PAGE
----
A few days ago a dream came true for both Simon and me – we will both be speaking at Microsoft Ignite in November! We will be delivering breakout sessions, theater sessions, host unconference sessions AND record podcast episodes.
I’ll be delivering an updated classic – “The Force Awakens – Azure SQL Server for the On-prem DBA” as a 45-minute breakout session. I’ve changed up another classic as well – “SQL Sever Hates You(?)” – but this time as a 20-minute theater session. It’s slightly changed to “Five Things the DBAs Forgot to tell the Developers” but follows the same format as the full-length session. Simon will be delivering a 45-minute breakout session titled “Managing a virtual workplace using Windows Virtual Desktop and Microsoft 365”.
Simon will also be hosting a 75-minute unconference session: “Building your career in IT by using the skills you may already have”. The unconference sessions are unlike “classic” sessions in that they revolve around a central question discussed among the attendees. I’m really looking forward to be part of the discussions!
We’ll record at least one episode of the podcast as well. This will be a 60 minute special Ignite episode, and we’re already hard at work with planning the episode. We can’t wait to get to Orlando and hope to see you all there!
Take a look at the map above. Up to the right you see Linköping, Sweden – where I’m based. To the left you see Austin, Texas – a town 5.215 miles away. I’ve never been to Austin. Heck, I’ve never even been to Texas! So how is this relevant?
Angela D. Tidwell, a budding data scientist and a good friend of mine from the States is one of the organizers of SQL Saturday #890 in Austin, Texas. She reached out on Twitter the other day and asked me if I wanted to sponsor the event. They just opened up a “personal/blog” sponsor option. For $25 you get your logo and a link to your site among the other sponsors. I didn’t have to think about this very long at all. As you all know well by now, community is one of my main drivers. SQL Saturdays have been the bedrock of the SQL community for years, and many a speaker has started their careers in one of them. I started my speaking career at one. Therefore I jumped at the opportunity to help this event out.
What are SQL Saturdays?
Many SQL Saturdays are pretty small with less than 100 attendees. Some of the events have grown to five times that – or more. These events are completely free to attend and feature everything from local speakers to people from literally the other side of the globe . As they are free, many people who would otherwise not go to any training find a SQL Saturday to be a major boost to their technical career.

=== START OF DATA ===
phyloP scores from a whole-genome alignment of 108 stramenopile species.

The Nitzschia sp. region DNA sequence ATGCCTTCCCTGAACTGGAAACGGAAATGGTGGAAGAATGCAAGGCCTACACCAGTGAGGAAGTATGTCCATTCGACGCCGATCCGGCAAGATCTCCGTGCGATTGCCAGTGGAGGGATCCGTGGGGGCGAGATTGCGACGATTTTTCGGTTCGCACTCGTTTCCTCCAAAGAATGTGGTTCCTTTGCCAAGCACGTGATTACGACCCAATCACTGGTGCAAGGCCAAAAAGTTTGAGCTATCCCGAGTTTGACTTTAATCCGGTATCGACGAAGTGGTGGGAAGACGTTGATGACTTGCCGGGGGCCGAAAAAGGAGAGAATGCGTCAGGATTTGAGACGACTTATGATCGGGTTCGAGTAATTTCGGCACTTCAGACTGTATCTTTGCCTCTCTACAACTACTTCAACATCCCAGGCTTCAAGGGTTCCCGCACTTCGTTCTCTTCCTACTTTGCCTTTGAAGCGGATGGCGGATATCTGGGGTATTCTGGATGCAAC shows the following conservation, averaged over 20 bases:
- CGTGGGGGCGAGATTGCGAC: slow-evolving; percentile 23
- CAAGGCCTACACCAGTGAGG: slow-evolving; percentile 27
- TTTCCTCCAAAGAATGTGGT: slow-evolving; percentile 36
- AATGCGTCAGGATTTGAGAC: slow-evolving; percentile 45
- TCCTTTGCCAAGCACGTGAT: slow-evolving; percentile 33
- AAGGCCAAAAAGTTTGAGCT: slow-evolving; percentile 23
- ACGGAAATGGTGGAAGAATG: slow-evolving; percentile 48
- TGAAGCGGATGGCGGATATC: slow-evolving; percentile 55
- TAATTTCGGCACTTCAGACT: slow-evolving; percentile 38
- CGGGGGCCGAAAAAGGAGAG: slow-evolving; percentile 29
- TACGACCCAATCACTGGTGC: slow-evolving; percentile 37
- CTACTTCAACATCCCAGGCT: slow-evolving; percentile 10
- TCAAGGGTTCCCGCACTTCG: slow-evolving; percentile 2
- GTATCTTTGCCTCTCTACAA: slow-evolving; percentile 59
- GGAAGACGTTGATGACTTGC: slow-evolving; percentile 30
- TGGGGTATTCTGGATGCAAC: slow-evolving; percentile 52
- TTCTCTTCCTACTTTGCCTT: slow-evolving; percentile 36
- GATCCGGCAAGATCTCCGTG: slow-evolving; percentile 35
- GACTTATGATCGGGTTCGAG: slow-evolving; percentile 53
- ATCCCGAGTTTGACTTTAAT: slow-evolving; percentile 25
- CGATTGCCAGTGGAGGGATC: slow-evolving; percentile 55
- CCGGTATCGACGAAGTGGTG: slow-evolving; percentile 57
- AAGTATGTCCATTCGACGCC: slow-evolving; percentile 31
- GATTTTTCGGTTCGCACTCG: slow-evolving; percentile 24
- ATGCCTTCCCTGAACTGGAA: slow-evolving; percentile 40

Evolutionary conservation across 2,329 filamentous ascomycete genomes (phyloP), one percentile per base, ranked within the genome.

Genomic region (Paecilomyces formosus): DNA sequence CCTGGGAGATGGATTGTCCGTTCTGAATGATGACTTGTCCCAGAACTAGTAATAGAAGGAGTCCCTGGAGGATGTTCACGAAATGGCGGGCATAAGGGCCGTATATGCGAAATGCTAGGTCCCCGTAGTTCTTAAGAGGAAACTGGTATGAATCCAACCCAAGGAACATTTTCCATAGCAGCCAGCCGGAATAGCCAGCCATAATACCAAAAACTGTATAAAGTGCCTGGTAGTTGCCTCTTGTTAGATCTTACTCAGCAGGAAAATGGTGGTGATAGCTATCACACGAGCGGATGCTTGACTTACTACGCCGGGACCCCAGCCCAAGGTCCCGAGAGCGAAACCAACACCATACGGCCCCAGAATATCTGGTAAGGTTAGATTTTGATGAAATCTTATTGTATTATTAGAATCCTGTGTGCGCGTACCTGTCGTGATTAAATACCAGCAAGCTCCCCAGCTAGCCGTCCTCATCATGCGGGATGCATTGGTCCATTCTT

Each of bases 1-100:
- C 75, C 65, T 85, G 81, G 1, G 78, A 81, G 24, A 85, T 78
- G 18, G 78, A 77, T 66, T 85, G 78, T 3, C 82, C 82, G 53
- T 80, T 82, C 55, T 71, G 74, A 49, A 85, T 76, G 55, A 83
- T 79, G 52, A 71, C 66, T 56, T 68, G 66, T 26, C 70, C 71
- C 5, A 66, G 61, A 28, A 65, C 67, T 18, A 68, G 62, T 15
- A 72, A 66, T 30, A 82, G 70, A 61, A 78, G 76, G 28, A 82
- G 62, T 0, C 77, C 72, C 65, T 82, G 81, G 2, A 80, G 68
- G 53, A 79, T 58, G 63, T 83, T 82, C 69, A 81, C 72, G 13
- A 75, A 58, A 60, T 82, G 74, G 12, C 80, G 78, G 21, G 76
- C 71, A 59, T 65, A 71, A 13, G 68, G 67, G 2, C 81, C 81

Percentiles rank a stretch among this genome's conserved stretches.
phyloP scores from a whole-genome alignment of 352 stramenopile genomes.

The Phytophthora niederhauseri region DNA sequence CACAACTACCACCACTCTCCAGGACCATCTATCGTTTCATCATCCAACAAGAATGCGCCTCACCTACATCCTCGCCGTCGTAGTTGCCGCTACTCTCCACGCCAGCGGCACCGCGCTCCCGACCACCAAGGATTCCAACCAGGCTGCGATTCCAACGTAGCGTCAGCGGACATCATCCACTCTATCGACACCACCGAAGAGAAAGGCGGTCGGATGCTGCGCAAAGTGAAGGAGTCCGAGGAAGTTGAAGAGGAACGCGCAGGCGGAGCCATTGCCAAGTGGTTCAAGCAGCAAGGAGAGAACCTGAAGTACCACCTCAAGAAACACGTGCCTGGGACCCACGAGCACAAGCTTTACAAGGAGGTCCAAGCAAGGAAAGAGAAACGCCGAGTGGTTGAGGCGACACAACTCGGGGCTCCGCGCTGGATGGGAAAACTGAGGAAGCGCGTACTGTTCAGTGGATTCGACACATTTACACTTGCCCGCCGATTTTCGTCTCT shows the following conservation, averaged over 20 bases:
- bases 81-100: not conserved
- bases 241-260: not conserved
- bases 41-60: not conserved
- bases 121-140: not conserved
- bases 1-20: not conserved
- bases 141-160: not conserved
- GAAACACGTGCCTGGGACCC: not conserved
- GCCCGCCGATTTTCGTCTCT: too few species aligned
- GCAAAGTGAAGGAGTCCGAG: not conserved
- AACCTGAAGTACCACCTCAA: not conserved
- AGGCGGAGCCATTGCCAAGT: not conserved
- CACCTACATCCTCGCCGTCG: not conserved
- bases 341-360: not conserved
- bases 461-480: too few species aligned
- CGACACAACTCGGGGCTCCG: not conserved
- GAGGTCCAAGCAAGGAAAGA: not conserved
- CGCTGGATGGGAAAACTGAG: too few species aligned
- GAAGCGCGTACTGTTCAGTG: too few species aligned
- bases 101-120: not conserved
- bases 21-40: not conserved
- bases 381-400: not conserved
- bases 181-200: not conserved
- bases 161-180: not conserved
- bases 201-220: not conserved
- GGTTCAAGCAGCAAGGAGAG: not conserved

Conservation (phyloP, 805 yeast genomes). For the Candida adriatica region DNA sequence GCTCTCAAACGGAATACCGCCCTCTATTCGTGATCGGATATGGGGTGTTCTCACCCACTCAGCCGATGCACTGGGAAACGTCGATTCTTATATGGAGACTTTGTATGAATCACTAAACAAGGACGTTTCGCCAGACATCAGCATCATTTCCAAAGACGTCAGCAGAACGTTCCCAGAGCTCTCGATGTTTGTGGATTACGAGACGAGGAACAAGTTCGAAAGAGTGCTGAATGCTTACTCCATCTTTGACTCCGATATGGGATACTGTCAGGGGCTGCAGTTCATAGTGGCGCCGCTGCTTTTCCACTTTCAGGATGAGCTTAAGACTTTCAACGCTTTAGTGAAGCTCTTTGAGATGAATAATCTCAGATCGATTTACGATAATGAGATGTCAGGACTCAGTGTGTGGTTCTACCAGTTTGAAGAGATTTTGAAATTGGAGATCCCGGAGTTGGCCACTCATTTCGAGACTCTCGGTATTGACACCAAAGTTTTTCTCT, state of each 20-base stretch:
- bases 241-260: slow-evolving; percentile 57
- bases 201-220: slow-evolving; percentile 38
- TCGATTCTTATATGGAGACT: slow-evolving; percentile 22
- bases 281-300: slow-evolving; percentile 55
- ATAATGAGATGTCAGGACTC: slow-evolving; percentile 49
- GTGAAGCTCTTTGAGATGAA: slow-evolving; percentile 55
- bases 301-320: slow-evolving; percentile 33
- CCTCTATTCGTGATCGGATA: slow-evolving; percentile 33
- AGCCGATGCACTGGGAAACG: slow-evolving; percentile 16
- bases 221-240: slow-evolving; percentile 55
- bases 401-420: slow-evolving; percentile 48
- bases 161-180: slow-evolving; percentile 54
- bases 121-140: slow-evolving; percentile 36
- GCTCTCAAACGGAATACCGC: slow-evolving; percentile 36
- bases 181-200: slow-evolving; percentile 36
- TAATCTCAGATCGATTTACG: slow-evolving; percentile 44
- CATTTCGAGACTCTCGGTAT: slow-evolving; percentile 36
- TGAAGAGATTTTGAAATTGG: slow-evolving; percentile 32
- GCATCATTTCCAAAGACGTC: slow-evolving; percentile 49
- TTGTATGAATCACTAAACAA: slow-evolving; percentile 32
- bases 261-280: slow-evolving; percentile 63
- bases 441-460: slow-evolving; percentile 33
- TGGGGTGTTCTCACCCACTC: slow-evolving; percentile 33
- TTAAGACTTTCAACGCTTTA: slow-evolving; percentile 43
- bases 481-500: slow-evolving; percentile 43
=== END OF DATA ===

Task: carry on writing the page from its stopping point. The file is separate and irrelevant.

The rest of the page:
Who speak there?
Some of the speakers are known only at their own companies. Some of them are considered international rockstars. Well, at a SQL Saturday everyone is pretty much an equal. It is an amazing opportunity to get training, meet speakers and – most important of all – network with your fellow #SQLFamily.
So what is the issue?
Unfortunately, running a free event is neither easy nor cheap. The venue costs money. Just transporting all the stuff TO the venue costs money. Therefore they rely on sponsors, and anyone who has tried organizing an event of any size knows how difficult securing sponsorship can be. Hence I’m happy to have been able to contribute to SQL Saturday Austin, even if I can’t make it there in person.
“Why don’t we have a SQL Saturday in Stockholm?” a friend asked me a few years ago. “I honestly don’t know”, was my answer. “There is a lot of people in Stockholm, but for some reason they don’t seem to be able to organize one. There is one in Gothenburg that’s been working fine for a few years, maybe you could ask Mikael Wedham?”
I didn’t know the main organizer Daniel Hutmacher very well back then, but we’ve met a few times through the years and despite him being ill he made it to the last SQL Saturday Gothenburg. I think that he had already started considering a Stockholm-based SQL Saturday already, as he unveiled his idea a bit later. Here we are today, and in two days’ time – Saturday May the 4th – SQL Saturday #851 is going to happen in Stockholm! We’re close to 300 attendees and I an very excited to deliver “Arguing with myself – self-service BI from an infrastructure perspective” at 4.30. The speaker lineup is exceptional: Kevin Kline, Grant Fritchey, Matthew Roche, Pinal Dave, Ruth Pozuelo Martinez, Uwe Ricken, Mikael Wedham, Ola Hallengren and several other internationally renowned speakers are standing by.
I’ve been a (very) small part of the organizing team for SQL Saturday #851, but as my schedule has been absolutely bonkers I haven’t had much time to contribute at all. Daniel and the others have done all the heavy lifting but I am looking forward to contributing onsite during the day. The funny thing with Daniel is that he doesn’t care very much if someone says something can’t be done – yet another reason to work with him or employ his services. He gets things done like few others.
If you’re into SQL Server, like great speakers, free, amazing content, are close to Stockholm and have the Saturday unplanned – come join!
A couple of weeks ago now, I was focused on preparing for, and speaking at, Techdays in Helsinki, Finland. I was really happy to be accepted for the conference after Alexander spoke there last year and praised the arrangement. I was also very happy that Techdays choose to accept my session on Windows Virtual Desktop, since this is one of the topics I’m most passionate about and involved in currently.
I have presented this session previously, at Igel Disrupt, but this time I had another kind of audience. With more mixed backgrounds and focused more on “regular” client management. In the end, it turned out great!